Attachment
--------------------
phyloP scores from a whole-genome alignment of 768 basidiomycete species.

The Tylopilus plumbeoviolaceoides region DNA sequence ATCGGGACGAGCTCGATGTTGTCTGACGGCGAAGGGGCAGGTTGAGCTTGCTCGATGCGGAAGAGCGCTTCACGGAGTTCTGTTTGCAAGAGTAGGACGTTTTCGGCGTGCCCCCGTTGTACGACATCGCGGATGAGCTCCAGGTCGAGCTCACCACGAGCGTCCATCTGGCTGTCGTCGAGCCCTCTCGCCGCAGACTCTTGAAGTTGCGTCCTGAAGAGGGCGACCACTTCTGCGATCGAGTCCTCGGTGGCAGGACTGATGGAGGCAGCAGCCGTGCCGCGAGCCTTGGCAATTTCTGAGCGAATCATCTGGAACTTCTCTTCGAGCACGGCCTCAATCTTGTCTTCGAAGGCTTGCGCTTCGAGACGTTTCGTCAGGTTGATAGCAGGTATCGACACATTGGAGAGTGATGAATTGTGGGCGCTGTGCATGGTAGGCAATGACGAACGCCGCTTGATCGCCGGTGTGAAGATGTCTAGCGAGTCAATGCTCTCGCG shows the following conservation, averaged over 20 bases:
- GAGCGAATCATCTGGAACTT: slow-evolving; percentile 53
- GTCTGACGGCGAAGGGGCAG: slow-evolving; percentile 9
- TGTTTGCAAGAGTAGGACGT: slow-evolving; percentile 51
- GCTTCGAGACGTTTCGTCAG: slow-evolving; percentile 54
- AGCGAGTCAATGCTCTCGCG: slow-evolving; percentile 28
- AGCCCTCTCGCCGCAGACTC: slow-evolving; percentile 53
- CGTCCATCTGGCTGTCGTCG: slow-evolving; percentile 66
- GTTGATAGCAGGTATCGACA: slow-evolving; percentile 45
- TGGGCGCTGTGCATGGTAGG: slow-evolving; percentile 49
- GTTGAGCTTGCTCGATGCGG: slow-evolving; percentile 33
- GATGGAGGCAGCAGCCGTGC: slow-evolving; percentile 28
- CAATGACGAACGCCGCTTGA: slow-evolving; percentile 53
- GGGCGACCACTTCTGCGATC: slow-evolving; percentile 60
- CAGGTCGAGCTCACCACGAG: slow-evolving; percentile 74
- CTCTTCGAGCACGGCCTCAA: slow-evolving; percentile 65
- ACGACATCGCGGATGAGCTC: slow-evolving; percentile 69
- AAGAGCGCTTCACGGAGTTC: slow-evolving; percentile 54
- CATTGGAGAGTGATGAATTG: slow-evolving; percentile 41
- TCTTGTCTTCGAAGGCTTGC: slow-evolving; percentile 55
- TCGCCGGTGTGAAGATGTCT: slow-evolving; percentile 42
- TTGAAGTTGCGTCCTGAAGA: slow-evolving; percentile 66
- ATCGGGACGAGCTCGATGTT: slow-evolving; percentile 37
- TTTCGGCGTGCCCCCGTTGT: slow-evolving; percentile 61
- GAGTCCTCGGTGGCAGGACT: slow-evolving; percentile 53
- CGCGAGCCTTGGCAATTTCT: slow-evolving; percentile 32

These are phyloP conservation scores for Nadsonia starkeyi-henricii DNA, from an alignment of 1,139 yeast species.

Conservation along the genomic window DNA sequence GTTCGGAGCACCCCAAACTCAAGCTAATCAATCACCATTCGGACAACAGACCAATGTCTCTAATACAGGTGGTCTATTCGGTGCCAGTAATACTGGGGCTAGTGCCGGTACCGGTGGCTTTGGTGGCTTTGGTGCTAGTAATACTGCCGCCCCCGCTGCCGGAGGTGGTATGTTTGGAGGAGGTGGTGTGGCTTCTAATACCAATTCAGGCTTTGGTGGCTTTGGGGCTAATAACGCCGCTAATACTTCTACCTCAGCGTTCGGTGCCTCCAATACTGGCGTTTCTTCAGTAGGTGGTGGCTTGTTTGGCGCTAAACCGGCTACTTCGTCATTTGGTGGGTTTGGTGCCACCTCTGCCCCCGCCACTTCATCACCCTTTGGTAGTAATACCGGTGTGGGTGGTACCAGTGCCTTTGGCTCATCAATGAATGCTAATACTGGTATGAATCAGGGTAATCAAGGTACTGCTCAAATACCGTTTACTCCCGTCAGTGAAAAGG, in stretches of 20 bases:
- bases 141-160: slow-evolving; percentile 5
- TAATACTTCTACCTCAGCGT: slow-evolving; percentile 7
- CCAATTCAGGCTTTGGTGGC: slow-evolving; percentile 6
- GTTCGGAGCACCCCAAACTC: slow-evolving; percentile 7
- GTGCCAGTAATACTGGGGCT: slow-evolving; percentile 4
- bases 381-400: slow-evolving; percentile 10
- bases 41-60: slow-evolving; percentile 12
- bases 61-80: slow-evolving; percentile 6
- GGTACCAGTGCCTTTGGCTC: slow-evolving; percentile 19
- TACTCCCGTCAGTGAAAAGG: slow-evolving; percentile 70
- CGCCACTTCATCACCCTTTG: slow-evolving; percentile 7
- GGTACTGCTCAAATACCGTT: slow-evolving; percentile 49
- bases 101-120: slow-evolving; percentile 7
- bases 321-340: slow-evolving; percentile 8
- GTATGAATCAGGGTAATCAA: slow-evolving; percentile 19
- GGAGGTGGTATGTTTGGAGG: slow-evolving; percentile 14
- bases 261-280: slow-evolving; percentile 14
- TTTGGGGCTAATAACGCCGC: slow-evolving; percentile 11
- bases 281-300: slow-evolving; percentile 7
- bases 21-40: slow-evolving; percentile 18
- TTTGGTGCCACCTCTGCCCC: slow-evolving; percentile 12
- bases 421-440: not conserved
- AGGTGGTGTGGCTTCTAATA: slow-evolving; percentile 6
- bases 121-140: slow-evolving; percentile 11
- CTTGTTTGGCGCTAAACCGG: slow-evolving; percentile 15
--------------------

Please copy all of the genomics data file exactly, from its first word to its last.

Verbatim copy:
phyloP scores from a whole-genome alignment of 768 basidiomycete species.

The Tylopilus plumbeoviolaceoides region DNA sequence ATCGGGACGAGCTCGATGTTGTCTGACGGCGAAGGGGCAGGTTGAGCTTGCTCGATGCGGAAGAGCGCTTCACGGAGTTCTGTTTGCAAGAGTAGGACGTTTTCGGCGTGCCCCCGTTGTACGACATCGCGGATGAGCTCCAGGTCGAGCTCACCACGAGCGTCCATCTGGCTGTCGTCGAGCCCTCTCGCCGCAGACTCTTGAAGTTGCGTCCTGAAGAGGGCGACCACTTCTGCGATCGAGTCCTCGGTGGCAGGACTGATGGAGGCAGCAGCCGTGCCGCGAGCCTTGGCAATTTCTGAGCGAATCATCTGGAACTTCTCTTCGAGCACGGCCTCAATCTTGTCTTCGAAGGCTTGCGCTTCGAGACGTTTCGTCAGGTTGATAGCAGGTATCGACACATTGGAGAGTGATGAATTGTGGGCGCTGTGCATGGTAGGCAATGACGAACGCCGCTTGATCGCCGGTGTGAAGATGTCTAGCGAGTCAATGCTCTCGCG shows the following conservation, averaged over 20 bases:
- GAGCGAATCATCTGGAACTT: slow-evolving; percentile 53
- GTCTGACGGCGAAGGGGCAG: slow-evolving; percentile 9
- TGTTTGCAAGAGTAGGACGT: slow-evolving; percentile 51
- GCTTCGAGACGTTTCGTCAG: slow-evolving; percentile 54
- AGCGAGTCAATGCTCTCGCG: slow-evolving; percentile 28
- AGCCCTCTCGCCGCAGACTC: slow-evolving; percentile 53
- CGTCCATCTGGCTGTCGTCG: slow-evolving; percentile 66
- GTTGATAGCAGGTATCGACA: slow-evolving; percentile 45
- TGGGCGCTGTGCATGGTAGG: slow-evolving; percentile 49
- GTTGAGCTTGCTCGATGCGG: slow-evolving; percentile 33
- GATGGAGGCAGCAGCCGTGC: slow-evolving; percentile 28
- CAATGACGAACGCCGCTTGA: slow-evolving; percentile 53
- GGGCGACCACTTCTGCGATC: slow-evolving; percentile 60
- CAGGTCGAGCTCACCACGAG: slow-evolving; percentile 74
- CTCTTCGAGCACGGCCTCAA: slow-evolving; percentile 65
- ACGACATCGCGGATGAGCTC: slow-evolving; percentile 69
- AAGAGCGCTTCACGGAGTTC: slow-evolving; percentile 54
- CATTGGAGAGTGATGAATTG: slow-evolving; percentile 41
- TCTTGTCTTCGAAGGCTTGC: slow-evolving; percentile 55
- TCGCCGGTGTGAAGATGTCT: slow-evolving; percentile 42
- TTGAAGTTGCGTCCTGAAGA: slow-evolving; percentile 66
- ATCGGGACGAGCTCGATGTT: slow-evolving; percentile 37
- TTTCGGCGTGCCCCCGTTGT: slow-evolving; percentile 61
- GAGTCCTCGGTGGCAGGACT: slow-evolving; percentile 53
- CGCGAGCCTTGGCAATTTCT: slow-evolving; percentile 32

These are phyloP conservation scores for Nadsonia starkeyi-henricii DNA, from an alignment of 1,139 yeast species.

Conservation along the genomic window DNA sequence GTTCGGAGCACCCCAAACTCAAGCTAATCAATCACCATTCGGACAACAGACCAATGTCTCTAATACAGGTGGTCTATTCGGTGCCAGTAATACTGGGGCTAGTGCCGGTACCGGTGGCTTTGGTGGCTTTGGTGCTAGTAATACTGCCGCCCCCGCTGCCGGAGGTGGTATGTTTGGAGGAGGTGGTGTGGCTTCTAATACCAATTCAGGCTTTGGTGGCTTTGGGGCTAATAACGCCGCTAATACTTCTACCTCAGCGTTCGGTGCCTCCAATACTGGCGTTTCTTCAGTAGGTGGTGGCTTGTTTGGCGCTAAACCGGCTACTTCGTCATTTGGTGGGTTTGGTGCCACCTCTGCCCCCGCCACTTCATCACCCTTTGGTAGTAATACCGGTGTGGGTGGTACCAGTGCCTTTGGCTCATCAATGAATGCTAATACTGGTATGAATCAGGGTAATCAAGGTACTGCTCAAATACCGTTTACTCCCGTCAGTGAAAAGG, in stretches of 20 bases:
- bases 141-160: slow-evolving; percentile 5
- TAATACTTCTACCTCAGCGT: slow-evolving; percentile 7
- CCAATTCAGGCTTTGGTGGC: slow-evolving; percentile 6
- GTTCGGAGCACCCCAAACTC: slow-evolving; percentile 7
- GTGCCAGTAATACTGGGGCT: slow-evolving; percentile 4
- bases 381-400: slow-evolving; percentile 10
- bases 41-60: slow-evolving; percentile 12
- bases 61-80: slow-evolving; percentile 6
- GGTACCAGTGCCTTTGGCTC: slow-evolving; percentile 19
- TACTCCCGTCAGTGAAAAGG: slow-evolving; percentile 70
- CGCCACTTCATCACCCTTTG: slow-evolving; percentile 7
- GGTACTGCTCAAATACCGTT: slow-evolving; percentile 49
- bases 101-120: slow-evolving; percentile 7
- bases 321-340: slow-evolving; percentile 8
- GTATGAATCAGGGTAATCAA: slow-evolving; percentile 19
- GGAGGTGGTATGTTTGGAGG: slow-evolving; percentile 14
- bases 261-280: slow-evolving; percentile 14
- TTTGGGGCTAATAACGCCGC: slow-evolving; percentile 11
- bases 281-300: slow-evolving; percentile 7
- bases 21-40: slow-evolving; percentile 18
- TTTGGTGCCACCTCTGCCCC: slow-evolving; percentile 12
- bases 421-440: not conserved
- AGGTGGTGTGGCTTCTAATA: slow-evolving; percentile 6
- bases 121-140: slow-evolving; percentile 11
- CTTGTTTGGCGCTAAACCGG: slow-evolving; percentile 15